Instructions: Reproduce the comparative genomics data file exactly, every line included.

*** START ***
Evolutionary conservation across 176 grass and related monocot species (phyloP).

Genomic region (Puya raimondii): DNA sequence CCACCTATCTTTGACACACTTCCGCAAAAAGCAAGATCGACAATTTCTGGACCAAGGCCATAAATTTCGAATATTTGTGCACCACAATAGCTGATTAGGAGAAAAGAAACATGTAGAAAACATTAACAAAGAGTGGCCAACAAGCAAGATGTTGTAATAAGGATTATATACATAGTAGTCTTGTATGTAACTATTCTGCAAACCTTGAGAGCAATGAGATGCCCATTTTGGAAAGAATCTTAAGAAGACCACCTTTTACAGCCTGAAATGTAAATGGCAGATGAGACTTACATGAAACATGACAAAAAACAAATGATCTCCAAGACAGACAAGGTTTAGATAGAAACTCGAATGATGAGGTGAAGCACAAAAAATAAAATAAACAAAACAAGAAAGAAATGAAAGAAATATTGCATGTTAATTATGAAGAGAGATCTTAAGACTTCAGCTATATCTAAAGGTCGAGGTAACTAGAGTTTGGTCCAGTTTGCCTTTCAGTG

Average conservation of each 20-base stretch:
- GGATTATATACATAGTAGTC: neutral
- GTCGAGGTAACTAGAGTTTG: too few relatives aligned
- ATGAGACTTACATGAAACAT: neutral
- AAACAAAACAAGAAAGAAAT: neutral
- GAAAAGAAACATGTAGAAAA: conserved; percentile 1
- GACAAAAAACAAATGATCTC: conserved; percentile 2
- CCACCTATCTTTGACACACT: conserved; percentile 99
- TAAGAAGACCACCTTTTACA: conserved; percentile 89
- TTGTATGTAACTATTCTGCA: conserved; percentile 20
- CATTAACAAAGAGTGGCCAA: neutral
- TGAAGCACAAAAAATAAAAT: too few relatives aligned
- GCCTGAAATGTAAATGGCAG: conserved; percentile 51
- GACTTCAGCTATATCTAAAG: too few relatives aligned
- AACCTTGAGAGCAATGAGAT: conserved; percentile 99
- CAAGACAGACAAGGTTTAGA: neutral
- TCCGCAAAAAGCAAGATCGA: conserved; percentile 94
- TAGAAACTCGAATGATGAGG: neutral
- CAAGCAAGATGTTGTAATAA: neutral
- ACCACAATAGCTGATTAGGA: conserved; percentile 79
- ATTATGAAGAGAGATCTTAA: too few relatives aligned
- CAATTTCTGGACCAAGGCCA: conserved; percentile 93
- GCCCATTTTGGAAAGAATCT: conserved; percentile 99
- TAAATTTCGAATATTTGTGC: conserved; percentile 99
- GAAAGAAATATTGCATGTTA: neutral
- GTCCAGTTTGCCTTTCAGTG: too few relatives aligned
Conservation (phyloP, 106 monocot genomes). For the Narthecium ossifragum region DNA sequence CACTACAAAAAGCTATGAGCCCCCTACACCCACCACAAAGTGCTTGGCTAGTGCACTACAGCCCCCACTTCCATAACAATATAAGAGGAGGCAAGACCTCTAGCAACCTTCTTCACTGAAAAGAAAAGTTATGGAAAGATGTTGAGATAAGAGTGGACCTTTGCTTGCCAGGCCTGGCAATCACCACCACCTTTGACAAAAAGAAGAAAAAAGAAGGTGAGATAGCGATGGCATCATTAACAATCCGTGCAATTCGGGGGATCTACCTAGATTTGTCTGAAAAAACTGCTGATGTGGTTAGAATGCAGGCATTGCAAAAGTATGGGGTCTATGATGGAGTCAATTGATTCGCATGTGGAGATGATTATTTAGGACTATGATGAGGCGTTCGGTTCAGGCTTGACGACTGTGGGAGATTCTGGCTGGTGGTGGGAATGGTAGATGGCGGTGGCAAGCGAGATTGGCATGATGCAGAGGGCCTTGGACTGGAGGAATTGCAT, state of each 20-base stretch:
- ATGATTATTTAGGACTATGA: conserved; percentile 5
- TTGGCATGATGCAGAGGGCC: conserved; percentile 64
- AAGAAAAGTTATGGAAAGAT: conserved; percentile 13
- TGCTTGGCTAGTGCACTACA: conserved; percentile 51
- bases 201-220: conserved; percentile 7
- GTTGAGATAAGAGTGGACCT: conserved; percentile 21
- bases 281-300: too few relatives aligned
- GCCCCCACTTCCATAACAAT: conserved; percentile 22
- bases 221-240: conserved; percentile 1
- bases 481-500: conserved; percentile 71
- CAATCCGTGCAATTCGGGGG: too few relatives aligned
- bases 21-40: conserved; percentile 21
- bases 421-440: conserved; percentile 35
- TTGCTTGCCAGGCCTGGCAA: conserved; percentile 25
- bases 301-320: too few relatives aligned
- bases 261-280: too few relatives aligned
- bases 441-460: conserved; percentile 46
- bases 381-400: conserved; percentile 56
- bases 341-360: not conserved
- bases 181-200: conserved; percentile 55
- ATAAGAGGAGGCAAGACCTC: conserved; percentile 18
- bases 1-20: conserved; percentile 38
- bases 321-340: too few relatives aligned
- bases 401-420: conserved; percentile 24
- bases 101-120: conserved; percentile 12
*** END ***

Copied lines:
Evolutionary conservation across 176 grass and related monocot species (phyloP).

Genomic region (Puya raimondii): DNA sequence CCACCTATCTTTGACACACTTCCGCAAAAAGCAAGATCGACAATTTCTGGACCAAGGCCATAAATTTCGAATATTTGTGCACCACAATAGCTGATTAGGAGAAAAGAAACATGTAGAAAACATTAACAAAGAGTGGCCAACAAGCAAGATGTTGTAATAAGGATTATATACATAGTAGTCTTGTATGTAACTATTCTGCAAACCTTGAGAGCAATGAGATGCCCATTTTGGAAAGAATCTTAAGAAGACCACCTTTTACAGCCTGAAATGTAAATGGCAGATGAGACTTACATGAAACATGACAAAAAACAAATGATCTCCAAGACAGACAAGGTTTAGATAGAAACTCGAATGATGAGGTGAAGCACAAAAAATAAAATAAACAAAACAAGAAAGAAATGAAAGAAATATTGCATGTTAATTATGAAGAGAGATCTTAAGACTTCAGCTATATCTAAAGGTCGAGGTAACTAGAGTTTGGTCCAGTTTGCCTTTCAGTG

Average conservation of each 20-base stretch:
- GGATTATATACATAGTAGTC: neutral
- GTCGAGGTAACTAGAGTTTG: too few relatives aligned
- ATGAGACTTACATGAAACAT: neutral
- AAACAAAACAAGAAAGAAAT: neutral
- GAAAAGAAACATGTAGAAAA: conserved; percentile 1
- GACAAAAAACAAATGATCTC: conserved; percentile 2
- CCACCTATCTTTGACACACT: conserved; percentile 99
- TAAGAAGACCACCTTTTACA: conserved; percentile 89
- TTGTATGTAACTATTCTGCA: conserved; percentile 20
- CATTAACAAAGAGTGGCCAA: neutral
- TGAAGCACAAAAAATAAAAT: too few relatives aligned
- GCCTGAAATGTAAATGGCAG: conserved; percentile 51
- GACTTCAGCTATATCTAAAG: too few relatives aligned
- AACCTTGAGAGCAATGAGAT: conserved; percentile 99
- CAAGACAGACAAGGTTTAGA: neutral
- TCCGCAAAAAGCAAGATCGA: conserved; percentile 94
- TAGAAACTCGAATGATGAGG: neutral
- CAAGCAAGATGTTGTAATAA: neutral
- ACCACAATAGCTGATTAGGA: conserved; percentile 79
- ATTATGAAGAGAGATCTTAA: too few relatives aligned
- CAATTTCTGGACCAAGGCCA: conserved; percentile 93
- GCCCATTTTGGAAAGAATCT: conserved; percentile 99
- TAAATTTCGAATATTTGTGC: conserved; percentile 99
- GAAAGAAATATTGCATGTTA: neutral
- GTCCAGTTTGCCTTTCAGTG: too few relatives aligned
Conservation (phyloP, 106 monocot genomes). For the Narthecium ossifragum region DNA sequence CACTACAAAAAGCTATGAGCCCCCTACACCCACCACAAAGTGCTTGGCTAGTGCACTACAGCCCCCACTTCCATAACAATATAAGAGGAGGCAAGACCTCTAGCAACCTTCTTCACTGAAAAGAAAAGTTATGGAAAGATGTTGAGATAAGAGTGGACCTTTGCTTGCCAGGCCTGGCAATCACCACCACCTTTGACAAAAAGAAGAAAAAAGAAGGTGAGATAGCGATGGCATCATTAACAATCCGTGCAATTCGGGGGATCTACCTAGATTTGTCTGAAAAAACTGCTGATGTGGTTAGAATGCAGGCATTGCAAAAGTATGGGGTCTATGATGGAGTCAATTGATTCGCATGTGGAGATGATTATTTAGGACTATGATGAGGCGTTCGGTTCAGGCTTGACGACTGTGGGAGATTCTGGCTGGTGGTGGGAATGGTAGATGGCGGTGGCAAGCGAGATTGGCATGATGCAGAGGGCCTTGGACTGGAGGAATTGCAT, state of each 20-base stretch:
- ATGATTATTTAGGACTATGA: conserved; percentile 5
- TTGGCATGATGCAGAGGGCC: conserved; percentile 64
- AAGAAAAGTTATGGAAAGAT: conserved; percentile 13
- TGCTTGGCTAGTGCACTACA: conserved; percentile 51
- bases 201-220: conserved; percentile 7
- GTTGAGATAAGAGTGGACCT: conserved; percentile 21
- bases 281-300: too few relatives aligned
- GCCCCCACTTCCATAACAAT: conserved; percentile 22
- bases 221-240: conserved; percentile 1
- bases 481-500: conserved; percentile 71
- CAATCCGTGCAATTCGGGGG: too few relatives aligned
- bases 21-40: conserved; percentile 21
- bases 421-440: conserved; percentile 35
- TTGCTTGCCAGGCCTGGCAA: conserved; percentile 25
- bases 301-320: too few relatives aligned
- bases 261-280: too few relatives aligned
- bases 441-460: conserved; percentile 46
- bases 381-400: conserved; percentile 56
- bases 341-360: not conserved
- bases 181-200: conserved; percentile 55
- ATAAGAGGAGGCAAGACCTC: conserved; percentile 18
- bases 1-20: conserved; percentile 38
- bases 321-340: too few relatives aligned
- bases 401-420: conserved; percentile 24
- bases 101-120: conserved; percentile 12